This isn’t getting me to work any faster.

At least work will be a distraction.

He hurried home and changed into his uniform. His quick spot check in the bathroom mirror turned into a lingering appraisal. Brandon ran an open hand over his chest, not to smooth the impeccable fabric of his uniform shirt, but to reassure himself that nothing had changed. He grimaced at his reflection, thinking a little less gray and a little more brown in his hair might be a nice change.

Brandon shivered as he recalled the MRI he’d endured three days prior, which had revealed a suspicious lump in his chest. Forty-seven minutes in a tiny tube while the machine hummed and took pictures of his breast and lymph tissue. Just thinking about the way it had felt to lie there made him shiver—it was worse than the needle biopsy he’d had the following day. With every inhale his shoulders had brushed the walls of the tube on both sides, and less than halfway through he’d had to talk himself out of fleeing. He wasn’t a tall man—something that had bothered him throughout his life—but until that day he had taken pride in his body, in the bulk he’d cultivated without sacrificing speed or agility.

During that forty-seven minutes, he would have been happy to trade his broad shoulders for a smaller frame.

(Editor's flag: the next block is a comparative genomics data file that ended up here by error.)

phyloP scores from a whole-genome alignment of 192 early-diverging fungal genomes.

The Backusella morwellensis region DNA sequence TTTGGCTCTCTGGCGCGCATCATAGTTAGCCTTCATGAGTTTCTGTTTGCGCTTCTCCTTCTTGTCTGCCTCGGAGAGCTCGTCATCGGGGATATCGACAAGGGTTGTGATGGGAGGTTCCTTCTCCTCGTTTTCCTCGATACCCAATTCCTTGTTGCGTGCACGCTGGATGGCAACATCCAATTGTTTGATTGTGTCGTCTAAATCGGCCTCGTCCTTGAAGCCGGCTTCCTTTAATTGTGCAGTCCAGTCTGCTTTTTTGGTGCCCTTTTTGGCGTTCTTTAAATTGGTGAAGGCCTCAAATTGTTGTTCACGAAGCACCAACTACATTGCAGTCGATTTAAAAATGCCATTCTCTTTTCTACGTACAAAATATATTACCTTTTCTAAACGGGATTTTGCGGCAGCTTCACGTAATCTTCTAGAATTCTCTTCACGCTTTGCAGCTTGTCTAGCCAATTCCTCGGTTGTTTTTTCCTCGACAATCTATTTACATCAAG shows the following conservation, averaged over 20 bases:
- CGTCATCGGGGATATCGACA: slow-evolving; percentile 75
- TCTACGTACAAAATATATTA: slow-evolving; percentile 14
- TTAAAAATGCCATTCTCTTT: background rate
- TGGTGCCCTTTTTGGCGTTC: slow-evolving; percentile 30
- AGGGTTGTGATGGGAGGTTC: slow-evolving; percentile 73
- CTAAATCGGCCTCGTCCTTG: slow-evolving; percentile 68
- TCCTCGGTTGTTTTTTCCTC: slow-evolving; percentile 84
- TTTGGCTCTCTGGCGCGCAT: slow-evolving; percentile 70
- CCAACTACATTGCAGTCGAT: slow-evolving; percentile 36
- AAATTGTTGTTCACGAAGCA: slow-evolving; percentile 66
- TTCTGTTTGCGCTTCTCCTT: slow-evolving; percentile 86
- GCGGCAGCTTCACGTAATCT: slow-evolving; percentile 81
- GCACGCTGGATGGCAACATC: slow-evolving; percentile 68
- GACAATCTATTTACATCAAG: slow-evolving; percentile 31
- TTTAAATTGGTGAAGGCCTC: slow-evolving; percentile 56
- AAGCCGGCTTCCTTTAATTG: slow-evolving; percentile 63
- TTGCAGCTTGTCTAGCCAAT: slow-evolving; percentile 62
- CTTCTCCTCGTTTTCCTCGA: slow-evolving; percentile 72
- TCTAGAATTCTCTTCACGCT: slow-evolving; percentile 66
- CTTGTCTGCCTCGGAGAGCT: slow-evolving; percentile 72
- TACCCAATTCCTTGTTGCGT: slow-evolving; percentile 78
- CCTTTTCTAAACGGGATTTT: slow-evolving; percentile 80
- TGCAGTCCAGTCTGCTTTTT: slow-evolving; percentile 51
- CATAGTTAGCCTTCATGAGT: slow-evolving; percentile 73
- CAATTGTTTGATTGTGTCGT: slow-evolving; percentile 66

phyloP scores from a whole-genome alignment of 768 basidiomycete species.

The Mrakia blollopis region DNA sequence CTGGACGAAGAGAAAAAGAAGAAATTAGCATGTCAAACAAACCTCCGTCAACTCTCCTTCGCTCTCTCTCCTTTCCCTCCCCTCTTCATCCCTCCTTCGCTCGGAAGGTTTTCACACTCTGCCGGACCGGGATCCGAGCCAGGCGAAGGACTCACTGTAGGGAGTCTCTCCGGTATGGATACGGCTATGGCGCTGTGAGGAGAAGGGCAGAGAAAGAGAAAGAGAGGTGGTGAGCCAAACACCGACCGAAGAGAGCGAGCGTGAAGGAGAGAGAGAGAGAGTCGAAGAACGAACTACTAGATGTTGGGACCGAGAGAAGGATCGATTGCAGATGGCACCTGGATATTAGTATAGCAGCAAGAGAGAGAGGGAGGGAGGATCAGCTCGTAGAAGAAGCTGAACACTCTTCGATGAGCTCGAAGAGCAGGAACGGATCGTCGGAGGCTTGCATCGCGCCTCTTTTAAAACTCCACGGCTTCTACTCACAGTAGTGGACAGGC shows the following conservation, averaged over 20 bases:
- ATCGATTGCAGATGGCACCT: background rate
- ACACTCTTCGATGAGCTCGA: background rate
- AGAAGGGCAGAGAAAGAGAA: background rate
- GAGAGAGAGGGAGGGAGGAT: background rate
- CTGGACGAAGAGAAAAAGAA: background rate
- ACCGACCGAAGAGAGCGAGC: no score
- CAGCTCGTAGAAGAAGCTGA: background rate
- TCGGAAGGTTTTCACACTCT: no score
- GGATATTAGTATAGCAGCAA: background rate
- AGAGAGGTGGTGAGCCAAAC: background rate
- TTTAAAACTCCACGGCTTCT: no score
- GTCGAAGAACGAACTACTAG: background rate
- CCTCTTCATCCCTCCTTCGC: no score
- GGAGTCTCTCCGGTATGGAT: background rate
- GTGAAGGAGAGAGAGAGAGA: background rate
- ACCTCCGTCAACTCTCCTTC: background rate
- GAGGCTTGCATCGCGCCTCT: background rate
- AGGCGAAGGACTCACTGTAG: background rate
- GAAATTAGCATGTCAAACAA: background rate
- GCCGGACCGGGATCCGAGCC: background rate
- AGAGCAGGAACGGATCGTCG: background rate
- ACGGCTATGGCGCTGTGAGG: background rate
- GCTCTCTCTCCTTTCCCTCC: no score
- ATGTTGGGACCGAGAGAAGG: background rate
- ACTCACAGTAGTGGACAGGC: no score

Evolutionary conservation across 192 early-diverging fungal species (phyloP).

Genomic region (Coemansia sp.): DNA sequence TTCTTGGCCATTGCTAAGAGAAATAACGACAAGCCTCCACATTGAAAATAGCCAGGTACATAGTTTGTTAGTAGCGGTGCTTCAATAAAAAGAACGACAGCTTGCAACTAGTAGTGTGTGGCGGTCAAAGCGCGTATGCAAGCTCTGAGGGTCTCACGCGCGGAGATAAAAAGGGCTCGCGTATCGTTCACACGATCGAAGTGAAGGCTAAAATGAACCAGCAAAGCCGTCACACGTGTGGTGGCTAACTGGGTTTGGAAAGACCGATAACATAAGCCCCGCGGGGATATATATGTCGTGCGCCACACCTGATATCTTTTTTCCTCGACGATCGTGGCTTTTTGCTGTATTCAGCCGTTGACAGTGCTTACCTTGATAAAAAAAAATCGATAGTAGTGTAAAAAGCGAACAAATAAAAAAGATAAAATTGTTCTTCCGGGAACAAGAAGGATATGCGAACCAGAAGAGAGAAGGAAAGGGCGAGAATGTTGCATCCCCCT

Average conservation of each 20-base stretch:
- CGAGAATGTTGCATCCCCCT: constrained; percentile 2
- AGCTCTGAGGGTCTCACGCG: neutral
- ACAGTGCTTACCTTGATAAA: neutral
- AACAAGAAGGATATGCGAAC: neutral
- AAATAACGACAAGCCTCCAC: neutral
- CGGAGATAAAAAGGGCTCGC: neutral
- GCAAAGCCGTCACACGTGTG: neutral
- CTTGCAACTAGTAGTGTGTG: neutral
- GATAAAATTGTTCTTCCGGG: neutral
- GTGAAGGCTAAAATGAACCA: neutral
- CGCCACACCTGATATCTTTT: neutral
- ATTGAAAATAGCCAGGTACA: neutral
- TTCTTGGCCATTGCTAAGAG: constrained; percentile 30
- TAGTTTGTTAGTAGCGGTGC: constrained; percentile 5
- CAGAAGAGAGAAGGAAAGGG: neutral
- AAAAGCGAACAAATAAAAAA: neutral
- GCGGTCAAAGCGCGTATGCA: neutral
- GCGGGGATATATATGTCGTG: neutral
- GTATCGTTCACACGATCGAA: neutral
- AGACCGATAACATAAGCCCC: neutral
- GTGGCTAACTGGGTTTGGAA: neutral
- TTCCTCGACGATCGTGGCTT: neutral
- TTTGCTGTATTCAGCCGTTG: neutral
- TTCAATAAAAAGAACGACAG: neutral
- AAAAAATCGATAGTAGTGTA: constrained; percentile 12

Since I’m making empty wishes, I might as well make one for a better-looking face. A face that could attract a handsome young guy like Kyle instead of scaring him half to death.

Bran’s stomach roiled at his own thoughts, and he resolved to not even think the word death again until—unless—he had to. He was tempted to forgo shaving the sandy brown stubble from his face but fell back on the habit, hoping for the comfort a routine could provide, and reached for his electric razor.

Everything seemed to be happening so fast. Less than a week ago he’d gone in for his yearly physical, and now he was waiting for the call that would tell him whether he needed to make another appointment for that week or next year. In the interim he’d been squeezed into a tube and had a biopsy. And relived the worst time in his life over and over, the time when he’d learned about his father’s diagnosis.